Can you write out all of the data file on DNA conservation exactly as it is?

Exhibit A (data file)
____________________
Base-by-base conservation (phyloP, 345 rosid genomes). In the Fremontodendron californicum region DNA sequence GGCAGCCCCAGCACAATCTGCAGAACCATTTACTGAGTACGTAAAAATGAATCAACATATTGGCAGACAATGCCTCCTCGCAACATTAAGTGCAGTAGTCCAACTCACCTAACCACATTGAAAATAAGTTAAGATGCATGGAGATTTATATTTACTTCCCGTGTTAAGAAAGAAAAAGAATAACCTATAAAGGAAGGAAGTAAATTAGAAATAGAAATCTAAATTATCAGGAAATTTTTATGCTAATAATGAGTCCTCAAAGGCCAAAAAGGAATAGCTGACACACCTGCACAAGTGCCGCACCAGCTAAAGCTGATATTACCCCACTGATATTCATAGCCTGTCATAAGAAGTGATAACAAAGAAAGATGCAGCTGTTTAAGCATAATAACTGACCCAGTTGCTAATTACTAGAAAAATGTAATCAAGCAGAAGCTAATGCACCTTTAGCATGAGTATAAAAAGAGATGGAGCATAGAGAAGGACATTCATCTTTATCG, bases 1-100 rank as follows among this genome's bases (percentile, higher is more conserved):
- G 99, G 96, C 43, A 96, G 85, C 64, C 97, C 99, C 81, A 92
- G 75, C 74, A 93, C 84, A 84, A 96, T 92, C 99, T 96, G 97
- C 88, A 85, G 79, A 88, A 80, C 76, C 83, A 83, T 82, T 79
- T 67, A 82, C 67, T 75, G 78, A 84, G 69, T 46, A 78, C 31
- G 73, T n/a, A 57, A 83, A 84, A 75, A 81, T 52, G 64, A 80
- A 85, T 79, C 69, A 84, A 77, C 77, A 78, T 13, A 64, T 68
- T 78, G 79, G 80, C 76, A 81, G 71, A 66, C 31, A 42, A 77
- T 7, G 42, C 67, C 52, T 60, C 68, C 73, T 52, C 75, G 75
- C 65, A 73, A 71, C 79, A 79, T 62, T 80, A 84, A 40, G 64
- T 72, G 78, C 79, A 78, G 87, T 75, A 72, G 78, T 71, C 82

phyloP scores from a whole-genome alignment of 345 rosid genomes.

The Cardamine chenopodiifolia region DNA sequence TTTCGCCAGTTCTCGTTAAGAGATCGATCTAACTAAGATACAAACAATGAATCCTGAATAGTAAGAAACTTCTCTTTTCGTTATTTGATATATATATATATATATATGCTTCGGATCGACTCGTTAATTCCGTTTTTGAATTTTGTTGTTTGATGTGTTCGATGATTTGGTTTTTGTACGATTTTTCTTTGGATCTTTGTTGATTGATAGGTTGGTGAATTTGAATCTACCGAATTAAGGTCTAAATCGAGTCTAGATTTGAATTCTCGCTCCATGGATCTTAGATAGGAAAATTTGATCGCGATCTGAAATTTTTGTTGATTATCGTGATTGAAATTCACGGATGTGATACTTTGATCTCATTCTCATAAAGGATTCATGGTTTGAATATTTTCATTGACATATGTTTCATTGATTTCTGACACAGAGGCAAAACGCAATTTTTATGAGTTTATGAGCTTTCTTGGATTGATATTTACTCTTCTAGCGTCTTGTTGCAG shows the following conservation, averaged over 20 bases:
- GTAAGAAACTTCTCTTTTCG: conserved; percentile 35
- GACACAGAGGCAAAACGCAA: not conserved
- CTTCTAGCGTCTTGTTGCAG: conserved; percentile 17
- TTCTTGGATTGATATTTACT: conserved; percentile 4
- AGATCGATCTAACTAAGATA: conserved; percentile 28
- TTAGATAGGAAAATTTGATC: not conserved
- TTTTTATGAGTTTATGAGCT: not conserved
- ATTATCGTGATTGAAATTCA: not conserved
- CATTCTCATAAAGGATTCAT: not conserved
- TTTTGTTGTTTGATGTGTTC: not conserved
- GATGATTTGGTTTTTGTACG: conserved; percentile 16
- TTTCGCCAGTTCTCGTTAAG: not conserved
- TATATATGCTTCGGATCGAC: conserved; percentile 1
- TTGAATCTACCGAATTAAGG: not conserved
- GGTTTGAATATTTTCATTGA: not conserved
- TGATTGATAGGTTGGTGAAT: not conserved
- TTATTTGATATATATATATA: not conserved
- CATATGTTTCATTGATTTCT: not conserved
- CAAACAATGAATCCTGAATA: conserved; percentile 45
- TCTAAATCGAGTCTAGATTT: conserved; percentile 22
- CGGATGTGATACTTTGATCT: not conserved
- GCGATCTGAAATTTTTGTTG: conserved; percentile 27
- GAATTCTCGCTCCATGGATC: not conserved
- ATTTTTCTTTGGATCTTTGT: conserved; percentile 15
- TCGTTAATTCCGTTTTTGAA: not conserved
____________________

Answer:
Base-by-base conservation (phyloP, 345 rosid genomes). In the Fremontodendron californicum region DNA sequence GGCAGCCCCAGCACAATCTGCAGAACCATTTACTGAGTACGTAAAAATGAATCAACATATTGGCAGACAATGCCTCCTCGCAACATTAAGTGCAGTAGTCCAACTCACCTAACCACATTGAAAATAAGTTAAGATGCATGGAGATTTATATTTACTTCCCGTGTTAAGAAAGAAAAAGAATAACCTATAAAGGAAGGAAGTAAATTAGAAATAGAAATCTAAATTATCAGGAAATTTTTATGCTAATAATGAGTCCTCAAAGGCCAAAAAGGAATAGCTGACACACCTGCACAAGTGCCGCACCAGCTAAAGCTGATATTACCCCACTGATATTCATAGCCTGTCATAAGAAGTGATAACAAAGAAAGATGCAGCTGTTTAAGCATAATAACTGACCCAGTTGCTAATTACTAGAAAAATGTAATCAAGCAGAAGCTAATGCACCTTTAGCATGAGTATAAAAAGAGATGGAGCATAGAGAAGGACATTCATCTTTATCG, bases 1-100 rank as follows among this genome's bases (percentile, higher is more conserved):
- G 99, G 96, C 43, A 96, G 85, C 64, C 97, C 99, C 81, A 92
- G 75, C 74, A 93, C 84, A 84, A 96, T 92, C 99, T 96, G 97
- C 88, A 85, G 79, A 88, A 80, C 76, C 83, A 83, T 82, T 79
- T 67, A 82, C 67, T 75, G 78, A 84, G 69, T 46, A 78, C 31
- G 73, T n/a, A 57, A 83, A 84, A 75, A 81, T 52, G 64, A 80
- A 85, T 79, C 69, A 84, A 77, C 77, A 78, T 13, A 64, T 68
- T 78, G 79, G 80, C 76, A 81, G 71, A 66, C 31, A 42, A 77
- T 7, G 42, C 67, C 52, T 60, C 68, C 73, T 52, C 75, G 75
- C 65, A 73, A 71, C 79, A 79, T 62, T 80, A 84, A 40, G 64
- T 72, G 78, C 79, A 78, G 87, T 75, A 72, G 78, T 71, C 82

phyloP scores from a whole-genome alignment of 345 rosid genomes.

The Cardamine chenopodiifolia region DNA sequence TTTCGCCAGTTCTCGTTAAGAGATCGATCTAACTAAGATACAAACAATGAATCCTGAATAGTAAGAAACTTCTCTTTTCGTTATTTGATATATATATATATATATATGCTTCGGATCGACTCGTTAATTCCGTTTTTGAATTTTGTTGTTTGATGTGTTCGATGATTTGGTTTTTGTACGATTTTTCTTTGGATCTTTGTTGATTGATAGGTTGGTGAATTTGAATCTACCGAATTAAGGTCTAAATCGAGTCTAGATTTGAATTCTCGCTCCATGGATCTTAGATAGGAAAATTTGATCGCGATCTGAAATTTTTGTTGATTATCGTGATTGAAATTCACGGATGTGATACTTTGATCTCATTCTCATAAAGGATTCATGGTTTGAATATTTTCATTGACATATGTTTCATTGATTTCTGACACAGAGGCAAAACGCAATTTTTATGAGTTTATGAGCTTTCTTGGATTGATATTTACTCTTCTAGCGTCTTGTTGCAG shows the following conservation, averaged over 20 bases:
- GTAAGAAACTTCTCTTTTCG: conserved; percentile 35
- GACACAGAGGCAAAACGCAA: not conserved
- CTTCTAGCGTCTTGTTGCAG: conserved; percentile 17
- TTCTTGGATTGATATTTACT: conserved; percentile 4
- AGATCGATCTAACTAAGATA: conserved; percentile 28
- TTAGATAGGAAAATTTGATC: not conserved
- TTTTTATGAGTTTATGAGCT: not conserved
- ATTATCGTGATTGAAATTCA: not conserved
- CATTCTCATAAAGGATTCAT: not conserved
- TTTTGTTGTTTGATGTGTTC: not conserved
- GATGATTTGGTTTTTGTACG: conserved; percentile 16
- TTTCGCCAGTTCTCGTTAAG: not conserved
- TATATATGCTTCGGATCGAC: conserved; percentile 1
- TTGAATCTACCGAATTAAGG: not conserved
- GGTTTGAATATTTTCATTGA: not conserved
- TGATTGATAGGTTGGTGAAT: not conserved
- TTATTTGATATATATATATA: not conserved
- CATATGTTTCATTGATTTCT: not conserved
- CAAACAATGAATCCTGAATA: conserved; percentile 45
- TCTAAATCGAGTCTAGATTT: conserved; percentile 22
- CGGATGTGATACTTTGATCT: not conserved
- GCGATCTGAAATTTTTGTTG: conserved; percentile 27
- GAATTCTCGCTCCATGGATC: not conserved
- ATTTTTCTTTGGATCTTTGT: conserved; percentile 15
- TCGTTAATTCCGTTTTTGAA: not conserved